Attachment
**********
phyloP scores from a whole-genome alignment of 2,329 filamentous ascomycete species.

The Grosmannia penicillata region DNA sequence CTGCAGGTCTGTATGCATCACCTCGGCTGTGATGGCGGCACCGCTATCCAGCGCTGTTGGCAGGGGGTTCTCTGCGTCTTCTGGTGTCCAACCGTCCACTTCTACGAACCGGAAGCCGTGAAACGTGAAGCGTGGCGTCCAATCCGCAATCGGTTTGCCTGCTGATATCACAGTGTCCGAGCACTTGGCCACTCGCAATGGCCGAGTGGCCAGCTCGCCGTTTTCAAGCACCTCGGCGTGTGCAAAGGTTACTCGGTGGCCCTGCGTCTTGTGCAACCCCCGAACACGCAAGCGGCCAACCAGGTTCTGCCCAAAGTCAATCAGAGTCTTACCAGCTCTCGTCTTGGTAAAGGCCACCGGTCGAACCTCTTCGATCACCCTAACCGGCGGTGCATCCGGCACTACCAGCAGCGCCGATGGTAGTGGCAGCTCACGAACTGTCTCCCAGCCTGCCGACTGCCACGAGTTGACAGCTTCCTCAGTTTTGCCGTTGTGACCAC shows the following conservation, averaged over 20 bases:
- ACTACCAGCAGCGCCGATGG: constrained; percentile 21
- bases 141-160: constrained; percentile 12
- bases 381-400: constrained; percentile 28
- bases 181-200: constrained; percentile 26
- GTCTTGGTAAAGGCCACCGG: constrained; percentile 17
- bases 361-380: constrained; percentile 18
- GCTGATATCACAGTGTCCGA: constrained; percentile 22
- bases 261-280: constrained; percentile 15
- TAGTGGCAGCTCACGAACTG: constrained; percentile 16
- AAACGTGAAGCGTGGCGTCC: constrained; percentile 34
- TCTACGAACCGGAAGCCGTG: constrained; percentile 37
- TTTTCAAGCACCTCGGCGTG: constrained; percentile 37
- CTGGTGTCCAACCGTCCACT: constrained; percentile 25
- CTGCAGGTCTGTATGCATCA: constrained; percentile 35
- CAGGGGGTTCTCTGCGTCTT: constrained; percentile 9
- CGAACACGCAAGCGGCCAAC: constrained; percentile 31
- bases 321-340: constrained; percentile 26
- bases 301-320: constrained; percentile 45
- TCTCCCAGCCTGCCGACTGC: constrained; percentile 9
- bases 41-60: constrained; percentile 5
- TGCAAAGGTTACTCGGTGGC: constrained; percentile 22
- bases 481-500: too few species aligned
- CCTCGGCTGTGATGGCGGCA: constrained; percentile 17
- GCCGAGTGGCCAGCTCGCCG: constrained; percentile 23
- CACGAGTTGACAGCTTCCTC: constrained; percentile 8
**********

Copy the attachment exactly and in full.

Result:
phyloP scores from a whole-genome alignment of 2,329 filamentous ascomycete species.

The Grosmannia penicillata region DNA sequence CTGCAGGTCTGTATGCATCACCTCGGCTGTGATGGCGGCACCGCTATCCAGCGCTGTTGGCAGGGGGTTCTCTGCGTCTTCTGGTGTCCAACCGTCCACTTCTACGAACCGGAAGCCGTGAAACGTGAAGCGTGGCGTCCAATCCGCAATCGGTTTGCCTGCTGATATCACAGTGTCCGAGCACTTGGCCACTCGCAATGGCCGAGTGGCCAGCTCGCCGTTTTCAAGCACCTCGGCGTGTGCAAAGGTTACTCGGTGGCCCTGCGTCTTGTGCAACCCCCGAACACGCAAGCGGCCAACCAGGTTCTGCCCAAAGTCAATCAGAGTCTTACCAGCTCTCGTCTTGGTAAAGGCCACCGGTCGAACCTCTTCGATCACCCTAACCGGCGGTGCATCCGGCACTACCAGCAGCGCCGATGGTAGTGGCAGCTCACGAACTGTCTCCCAGCCTGCCGACTGCCACGAGTTGACAGCTTCCTCAGTTTTGCCGTTGTGACCAC shows the following conservation, averaged over 20 bases:
- ACTACCAGCAGCGCCGATGG: constrained; percentile 21
- bases 141-160: constrained; percentile 12
- bases 381-400: constrained; percentile 28
- bases 181-200: constrained; percentile 26
- GTCTTGGTAAAGGCCACCGG: constrained; percentile 17
- bases 361-380: constrained; percentile 18
- GCTGATATCACAGTGTCCGA: constrained; percentile 22
- bases 261-280: constrained; percentile 15
- TAGTGGCAGCTCACGAACTG: constrained; percentile 16
- AAACGTGAAGCGTGGCGTCC: constrained; percentile 34
- TCTACGAACCGGAAGCCGTG: constrained; percentile 37
- TTTTCAAGCACCTCGGCGTG: constrained; percentile 37
- CTGGTGTCCAACCGTCCACT: constrained; percentile 25
- CTGCAGGTCTGTATGCATCA: constrained; percentile 35
- CAGGGGGTTCTCTGCGTCTT: constrained; percentile 9
- CGAACACGCAAGCGGCCAAC: constrained; percentile 31
- bases 321-340: constrained; percentile 26
- bases 301-320: constrained; percentile 45
- TCTCCCAGCCTGCCGACTGC: constrained; percentile 9
- bases 41-60: constrained; percentile 5
- TGCAAAGGTTACTCGGTGGC: constrained; percentile 22
- bases 481-500: too few species aligned
- CCTCGGCTGTGATGGCGGCA: constrained; percentile 17
- GCCGAGTGGCCAGCTCGCCG: constrained; percentile 23
- CACGAGTTGACAGCTTCCTC: constrained; percentile 8